Derivative

Derivative

(NSAIDs)

Diclofenac

Aniline

Ibuprofen

Pyrazolone

Salicylates

derivatives

(ASA)

Figure I-17. Overview of analgesics administered in the treatment of pain which present other potential therapeutic targets while adjuvant analgesics complete the potential armamentarium in the pharmacology of pain relief.

SIGNIFICANCE OF BRADYKININS IN INFLAMMATORY PAIN

Several kinins, notably bradykinin, kallidin and T-kinin, are involved in inflammation and visceral pain. Bradykinin induces inflammation in part through the receptor-independent release of histamine and serotonin from activated mast cells. B1 and B2 receptors are localized in nociceptive parthways and contribute to inflammation and neuropathic hyperalgesia. B1 receptors are absent in healthy tissue and their expression is evoked by tissue injury or by cytokines, such as tumor necrosis factor a (TNFa), and interleukin 16 (IL-16). The B2 receptor agonist [des-Arg9]-bradykinin produces hyperalgesia that can be blocked by the B1 receptor antagonist [des-Arg'O] HOE-140. B2 receptors are expressed on nociceptors and in central and peripheral sensory ganglia. They appear to be involved in the chronic phases of the inflammation and pain response. Local increase in concentrations at the bradykinin B1- and B2-receptors have demonstrated to be involved in local inflammatory pain and in the development of a late neuropathic painful syndrome with hyperalgesia. While the B1-receptor normally is not present in normal tissue, it is only after tissue damage or an inflammation-related release of cytokines, especially of the tumor necrosis factor (TNFa) and interleukin 16 (IL-16), that this receptor is being expressed. The B2-bradykinin receptor on the other hand has been identified in peripheral as well as central ganglia. This receptor specifically is involved in the chronic inflammatory pain. Following B2 bradykinin receptor activation, the inflammatory response involves the activation of protein kinase C, which in turn increases COX-2 activity and the production and release of PGE2. Thus, the development of B1, and B2 bradykinin receptor antagonists may yield novel remedies for inflammatory pain. Following B2-receptor activation, intracellular protein kinase C (PKC) initiates an increase of the formation of cyclooxygenase-2 (COX-2) and release of prostaglandin E2 (PGE2). PGE2 especially by itself is ineffective. Only in combination with other mediators does it initiate a painful stimulus. Serotonin also is a transmitter, which holds a central role among all other nociceptive mediators.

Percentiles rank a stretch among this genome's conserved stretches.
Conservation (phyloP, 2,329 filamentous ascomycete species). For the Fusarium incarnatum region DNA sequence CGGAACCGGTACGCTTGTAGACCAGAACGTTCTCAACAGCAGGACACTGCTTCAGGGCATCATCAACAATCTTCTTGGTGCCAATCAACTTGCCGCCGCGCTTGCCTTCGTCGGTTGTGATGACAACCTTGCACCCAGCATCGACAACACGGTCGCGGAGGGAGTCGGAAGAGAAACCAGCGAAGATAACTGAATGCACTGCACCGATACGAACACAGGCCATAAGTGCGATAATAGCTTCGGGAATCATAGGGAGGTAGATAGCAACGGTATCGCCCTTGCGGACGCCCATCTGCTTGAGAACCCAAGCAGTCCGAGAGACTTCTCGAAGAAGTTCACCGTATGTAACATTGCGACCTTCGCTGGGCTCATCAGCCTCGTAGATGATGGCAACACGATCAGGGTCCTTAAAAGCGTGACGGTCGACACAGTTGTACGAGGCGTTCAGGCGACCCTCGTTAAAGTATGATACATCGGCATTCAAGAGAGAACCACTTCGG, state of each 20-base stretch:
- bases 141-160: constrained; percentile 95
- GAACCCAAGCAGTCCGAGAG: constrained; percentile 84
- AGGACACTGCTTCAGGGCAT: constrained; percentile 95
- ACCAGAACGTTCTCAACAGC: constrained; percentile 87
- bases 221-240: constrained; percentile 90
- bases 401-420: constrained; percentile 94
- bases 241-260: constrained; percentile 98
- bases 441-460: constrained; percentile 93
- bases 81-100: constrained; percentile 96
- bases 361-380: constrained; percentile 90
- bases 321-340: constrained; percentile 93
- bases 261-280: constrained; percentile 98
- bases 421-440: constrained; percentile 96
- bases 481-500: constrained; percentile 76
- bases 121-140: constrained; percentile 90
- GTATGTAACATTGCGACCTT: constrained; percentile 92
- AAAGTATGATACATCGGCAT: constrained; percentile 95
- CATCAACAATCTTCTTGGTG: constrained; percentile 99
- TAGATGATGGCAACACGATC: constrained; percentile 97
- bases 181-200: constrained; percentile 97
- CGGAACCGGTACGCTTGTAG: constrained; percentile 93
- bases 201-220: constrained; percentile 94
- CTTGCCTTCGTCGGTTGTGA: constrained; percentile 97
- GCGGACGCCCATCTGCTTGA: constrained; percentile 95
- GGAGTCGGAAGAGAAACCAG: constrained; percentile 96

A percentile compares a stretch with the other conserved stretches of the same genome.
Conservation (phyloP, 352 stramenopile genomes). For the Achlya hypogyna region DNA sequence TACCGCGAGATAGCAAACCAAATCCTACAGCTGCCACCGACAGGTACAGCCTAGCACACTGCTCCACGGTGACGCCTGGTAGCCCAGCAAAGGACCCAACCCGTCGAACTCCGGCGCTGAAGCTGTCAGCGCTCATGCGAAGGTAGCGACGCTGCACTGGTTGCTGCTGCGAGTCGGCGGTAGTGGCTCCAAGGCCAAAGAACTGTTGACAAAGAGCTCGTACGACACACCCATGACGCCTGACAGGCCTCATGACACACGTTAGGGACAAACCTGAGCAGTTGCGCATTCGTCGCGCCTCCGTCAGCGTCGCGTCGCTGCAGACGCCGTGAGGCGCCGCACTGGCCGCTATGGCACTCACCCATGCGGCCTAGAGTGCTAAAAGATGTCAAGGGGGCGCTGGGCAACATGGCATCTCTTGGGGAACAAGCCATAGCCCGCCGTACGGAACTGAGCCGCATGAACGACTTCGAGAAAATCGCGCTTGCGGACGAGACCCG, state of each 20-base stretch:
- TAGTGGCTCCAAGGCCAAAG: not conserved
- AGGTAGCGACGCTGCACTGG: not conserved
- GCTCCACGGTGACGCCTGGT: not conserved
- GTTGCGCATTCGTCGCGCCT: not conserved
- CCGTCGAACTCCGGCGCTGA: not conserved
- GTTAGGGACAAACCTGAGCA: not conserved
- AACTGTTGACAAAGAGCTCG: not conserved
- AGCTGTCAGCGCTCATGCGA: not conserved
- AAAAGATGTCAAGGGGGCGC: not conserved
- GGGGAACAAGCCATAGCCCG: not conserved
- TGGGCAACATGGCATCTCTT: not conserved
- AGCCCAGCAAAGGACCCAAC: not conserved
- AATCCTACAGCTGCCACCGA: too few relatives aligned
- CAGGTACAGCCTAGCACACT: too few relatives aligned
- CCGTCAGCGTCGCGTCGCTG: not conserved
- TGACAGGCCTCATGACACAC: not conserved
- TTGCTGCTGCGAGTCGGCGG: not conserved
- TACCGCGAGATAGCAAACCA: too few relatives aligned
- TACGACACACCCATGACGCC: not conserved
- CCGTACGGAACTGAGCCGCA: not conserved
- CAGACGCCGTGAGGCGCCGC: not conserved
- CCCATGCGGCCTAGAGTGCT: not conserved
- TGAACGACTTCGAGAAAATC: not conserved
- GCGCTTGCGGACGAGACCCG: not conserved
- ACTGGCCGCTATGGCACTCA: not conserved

COX INHIBITORS IN THE ALLEVIATION OF PAIN